The explosive thunderstorms that hit the North Island yesterday should ease but heavy rain and plummeting temperatures are forecast for the rest of the week.

WeatherWatch analyst Philip Duncan said last night's intense thunderstorms were sparked due to unusually warm temperatures.

The organisation did not receive any reports of damage, he said.

"They were explosive and some of the most vigorous thunderstorms I've seen in Auckland. Not very often do you see the more American-style thunderstorms with almost non-stop lightning.

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Thunder and lightening hits Auckland. Photo / Supplied by Andrew Landy
Thunder and lightening hits Auckland. Photo / Supplied by Andrew Landy

"It was a win-win for people who like thunderstorms but without all the problems."

The centre of a low weather system would pass over New Zealand today bringing heavy showers and possible gale-force winds to western areas.

Isolated thunder and hail were also possible, Mr Duncan said.

Temperatures would drop after the low crosses the country tonight, bringing cold weather to most of the country on Thursday and Friday.

"It's going to start to feel like we're going into winter now for those who have felt like it was more like the end of summer.

"But it's not going to be too brutal and by the time we get to the weekend we're sort of getting back into more normal temperatures again."

MetService has issued a thunderstorm outlook for the North Island and upper South Island until 12pm today.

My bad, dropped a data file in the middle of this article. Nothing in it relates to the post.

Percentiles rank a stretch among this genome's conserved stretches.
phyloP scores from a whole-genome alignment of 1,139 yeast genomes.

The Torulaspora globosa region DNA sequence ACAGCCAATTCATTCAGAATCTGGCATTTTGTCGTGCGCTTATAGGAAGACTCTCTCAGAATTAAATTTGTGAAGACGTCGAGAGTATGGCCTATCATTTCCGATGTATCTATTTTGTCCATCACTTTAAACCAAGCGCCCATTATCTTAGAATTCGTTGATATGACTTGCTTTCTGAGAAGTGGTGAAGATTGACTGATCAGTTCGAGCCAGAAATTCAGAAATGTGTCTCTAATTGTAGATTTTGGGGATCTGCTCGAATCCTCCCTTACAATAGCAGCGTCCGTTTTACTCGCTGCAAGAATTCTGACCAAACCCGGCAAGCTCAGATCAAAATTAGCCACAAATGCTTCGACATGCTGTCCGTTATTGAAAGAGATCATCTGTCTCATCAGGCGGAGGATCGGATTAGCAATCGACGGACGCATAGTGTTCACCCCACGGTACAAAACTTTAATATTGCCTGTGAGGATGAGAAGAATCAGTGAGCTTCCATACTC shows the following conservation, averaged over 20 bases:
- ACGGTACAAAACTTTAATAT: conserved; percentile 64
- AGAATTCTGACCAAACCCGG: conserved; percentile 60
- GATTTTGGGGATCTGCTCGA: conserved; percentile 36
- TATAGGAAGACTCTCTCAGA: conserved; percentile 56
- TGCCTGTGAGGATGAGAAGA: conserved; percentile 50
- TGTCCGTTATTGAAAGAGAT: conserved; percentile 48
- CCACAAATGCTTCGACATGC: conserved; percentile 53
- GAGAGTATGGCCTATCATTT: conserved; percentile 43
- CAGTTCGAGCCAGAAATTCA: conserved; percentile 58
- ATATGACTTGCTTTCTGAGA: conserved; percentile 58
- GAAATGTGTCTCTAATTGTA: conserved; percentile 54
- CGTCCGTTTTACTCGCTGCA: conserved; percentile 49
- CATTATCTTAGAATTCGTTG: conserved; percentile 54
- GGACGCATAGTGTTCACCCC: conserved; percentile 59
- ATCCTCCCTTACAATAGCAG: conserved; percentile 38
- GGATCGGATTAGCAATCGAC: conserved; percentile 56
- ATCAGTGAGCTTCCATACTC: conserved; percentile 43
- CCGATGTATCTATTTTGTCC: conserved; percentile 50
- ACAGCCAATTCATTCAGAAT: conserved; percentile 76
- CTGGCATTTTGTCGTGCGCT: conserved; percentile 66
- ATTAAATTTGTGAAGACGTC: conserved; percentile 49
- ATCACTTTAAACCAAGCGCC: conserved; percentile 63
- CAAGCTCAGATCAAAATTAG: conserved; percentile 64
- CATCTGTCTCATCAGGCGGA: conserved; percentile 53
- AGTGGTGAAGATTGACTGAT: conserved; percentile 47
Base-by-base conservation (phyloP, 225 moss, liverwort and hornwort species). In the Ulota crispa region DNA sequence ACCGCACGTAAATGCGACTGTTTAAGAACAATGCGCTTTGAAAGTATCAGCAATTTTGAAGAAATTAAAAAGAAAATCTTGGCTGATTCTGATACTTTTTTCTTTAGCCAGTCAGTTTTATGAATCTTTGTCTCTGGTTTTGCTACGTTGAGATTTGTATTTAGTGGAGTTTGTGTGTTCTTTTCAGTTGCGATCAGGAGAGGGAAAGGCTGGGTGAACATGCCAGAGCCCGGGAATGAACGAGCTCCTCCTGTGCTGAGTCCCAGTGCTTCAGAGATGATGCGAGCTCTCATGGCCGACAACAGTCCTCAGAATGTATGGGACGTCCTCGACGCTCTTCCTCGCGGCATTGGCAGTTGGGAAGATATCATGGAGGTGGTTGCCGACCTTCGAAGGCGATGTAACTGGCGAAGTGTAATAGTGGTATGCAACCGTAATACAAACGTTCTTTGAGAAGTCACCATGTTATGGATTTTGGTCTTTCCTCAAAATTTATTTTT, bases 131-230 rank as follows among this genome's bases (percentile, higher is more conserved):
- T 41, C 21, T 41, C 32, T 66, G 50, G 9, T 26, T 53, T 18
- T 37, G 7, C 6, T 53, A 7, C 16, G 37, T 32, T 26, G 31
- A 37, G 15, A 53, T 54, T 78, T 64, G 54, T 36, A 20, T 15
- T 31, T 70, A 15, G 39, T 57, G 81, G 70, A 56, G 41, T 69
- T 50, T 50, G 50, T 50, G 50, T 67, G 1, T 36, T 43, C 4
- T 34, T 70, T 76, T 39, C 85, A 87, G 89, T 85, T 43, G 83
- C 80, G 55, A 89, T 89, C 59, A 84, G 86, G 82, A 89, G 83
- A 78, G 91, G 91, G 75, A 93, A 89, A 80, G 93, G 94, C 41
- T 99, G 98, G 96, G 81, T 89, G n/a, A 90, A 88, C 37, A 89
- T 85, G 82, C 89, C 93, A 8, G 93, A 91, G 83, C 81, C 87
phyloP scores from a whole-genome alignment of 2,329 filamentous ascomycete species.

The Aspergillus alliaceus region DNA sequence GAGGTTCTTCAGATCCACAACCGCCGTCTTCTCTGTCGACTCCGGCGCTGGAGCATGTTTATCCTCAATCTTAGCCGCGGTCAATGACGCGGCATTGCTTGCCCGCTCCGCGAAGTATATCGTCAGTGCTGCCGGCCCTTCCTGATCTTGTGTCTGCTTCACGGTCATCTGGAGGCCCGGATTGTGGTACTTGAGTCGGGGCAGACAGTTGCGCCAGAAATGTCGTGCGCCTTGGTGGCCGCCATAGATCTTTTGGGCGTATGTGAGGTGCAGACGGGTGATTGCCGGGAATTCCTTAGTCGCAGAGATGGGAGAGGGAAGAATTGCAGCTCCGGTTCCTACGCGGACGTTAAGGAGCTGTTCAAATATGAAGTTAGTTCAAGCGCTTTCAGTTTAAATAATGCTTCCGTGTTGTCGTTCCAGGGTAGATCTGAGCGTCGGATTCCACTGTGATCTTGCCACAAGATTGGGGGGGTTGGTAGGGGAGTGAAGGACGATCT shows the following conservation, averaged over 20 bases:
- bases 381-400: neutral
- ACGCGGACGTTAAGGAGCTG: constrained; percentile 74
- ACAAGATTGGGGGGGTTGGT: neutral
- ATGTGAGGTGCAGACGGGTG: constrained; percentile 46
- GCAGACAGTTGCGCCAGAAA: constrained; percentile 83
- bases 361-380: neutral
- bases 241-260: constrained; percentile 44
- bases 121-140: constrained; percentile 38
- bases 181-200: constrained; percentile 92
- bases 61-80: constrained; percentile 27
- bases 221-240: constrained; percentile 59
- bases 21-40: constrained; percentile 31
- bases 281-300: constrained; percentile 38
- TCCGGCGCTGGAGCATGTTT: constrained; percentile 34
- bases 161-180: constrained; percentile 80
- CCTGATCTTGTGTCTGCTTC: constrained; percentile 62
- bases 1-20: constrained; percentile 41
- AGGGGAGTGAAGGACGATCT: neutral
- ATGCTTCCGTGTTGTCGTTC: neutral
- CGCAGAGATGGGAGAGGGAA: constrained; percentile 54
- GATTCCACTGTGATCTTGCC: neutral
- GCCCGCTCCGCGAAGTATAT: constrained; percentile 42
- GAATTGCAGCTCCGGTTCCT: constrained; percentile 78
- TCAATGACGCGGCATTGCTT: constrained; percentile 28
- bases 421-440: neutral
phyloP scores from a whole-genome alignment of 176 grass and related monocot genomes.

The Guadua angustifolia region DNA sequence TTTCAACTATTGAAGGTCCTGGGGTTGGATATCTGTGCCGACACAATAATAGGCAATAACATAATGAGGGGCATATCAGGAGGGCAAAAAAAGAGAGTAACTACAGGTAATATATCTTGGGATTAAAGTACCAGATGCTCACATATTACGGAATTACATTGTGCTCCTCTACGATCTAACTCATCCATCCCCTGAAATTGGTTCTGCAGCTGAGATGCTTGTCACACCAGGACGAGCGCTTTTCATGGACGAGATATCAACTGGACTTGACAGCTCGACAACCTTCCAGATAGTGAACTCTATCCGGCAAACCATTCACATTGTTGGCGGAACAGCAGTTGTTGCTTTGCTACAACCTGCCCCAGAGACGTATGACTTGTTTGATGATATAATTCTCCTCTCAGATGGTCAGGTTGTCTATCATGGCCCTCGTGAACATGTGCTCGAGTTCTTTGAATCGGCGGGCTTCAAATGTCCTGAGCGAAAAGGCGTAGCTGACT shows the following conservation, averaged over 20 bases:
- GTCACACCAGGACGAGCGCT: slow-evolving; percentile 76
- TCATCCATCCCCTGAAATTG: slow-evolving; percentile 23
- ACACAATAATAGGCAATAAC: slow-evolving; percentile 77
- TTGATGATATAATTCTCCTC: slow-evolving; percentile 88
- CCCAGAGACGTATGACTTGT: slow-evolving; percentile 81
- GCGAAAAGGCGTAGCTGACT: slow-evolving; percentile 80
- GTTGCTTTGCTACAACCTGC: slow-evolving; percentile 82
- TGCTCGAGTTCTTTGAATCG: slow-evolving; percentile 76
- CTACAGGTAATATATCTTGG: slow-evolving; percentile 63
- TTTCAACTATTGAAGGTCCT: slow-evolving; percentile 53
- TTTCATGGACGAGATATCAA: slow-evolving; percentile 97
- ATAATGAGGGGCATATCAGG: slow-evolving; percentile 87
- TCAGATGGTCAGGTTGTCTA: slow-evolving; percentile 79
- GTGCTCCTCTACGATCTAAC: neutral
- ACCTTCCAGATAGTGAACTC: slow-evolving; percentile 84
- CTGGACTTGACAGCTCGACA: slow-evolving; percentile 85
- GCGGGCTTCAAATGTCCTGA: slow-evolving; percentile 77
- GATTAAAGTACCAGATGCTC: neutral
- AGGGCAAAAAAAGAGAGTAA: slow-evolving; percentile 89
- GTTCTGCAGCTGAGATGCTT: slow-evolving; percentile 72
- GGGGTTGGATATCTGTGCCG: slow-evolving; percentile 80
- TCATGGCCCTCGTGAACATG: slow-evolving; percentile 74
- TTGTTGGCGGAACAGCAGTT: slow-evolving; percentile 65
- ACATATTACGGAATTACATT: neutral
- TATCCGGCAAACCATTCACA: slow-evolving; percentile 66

High risk areas for thunderstorms were Taranaki, Waitomo and Waikato with storms accompanied by heavy rain and strong wind gusts.

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Vector spokeswoman Sandy Hodge said about 600 customers on the North Shore lost power yesterday after a transformer was struck by lightning.

The outage occurred in Belmont about 5.45pm, she said.

Power was restored to 300 customers at 7.30pm and everybody had power before 10pm.

She said any issues at the Fifa Under-20 match at Albany's North Harbour Stadium would have been a "nightmare".

"We got a warning around 3pm but these sorts of things are a bit hard to predict, how much thunder, how much lightning.

"We kind of, without much notice, have to sit back and see what happens. We got off pretty lightly."

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A colder June than usual is on the cards for the rest of the month, meteorologists say.

MetService meteorologist Georgina Griffiths said the below-average temperatures expected this month were in sharp contrast to last year which had the warmest June on record for New Zealand.

The first and last weeks of the month look particularly icy and sea temperatures around the country were cooling off faster than usual, Ms Griffiths said.

"Sea temperatures are important for us because to a certain extent they influence air temperatures in our coastal regions.

"June starts pretty wet and wild, with the risk of extreme rain or snow in the mix. But, as the month progresses, the weather is likely to settle back to more typical early-winter patterns."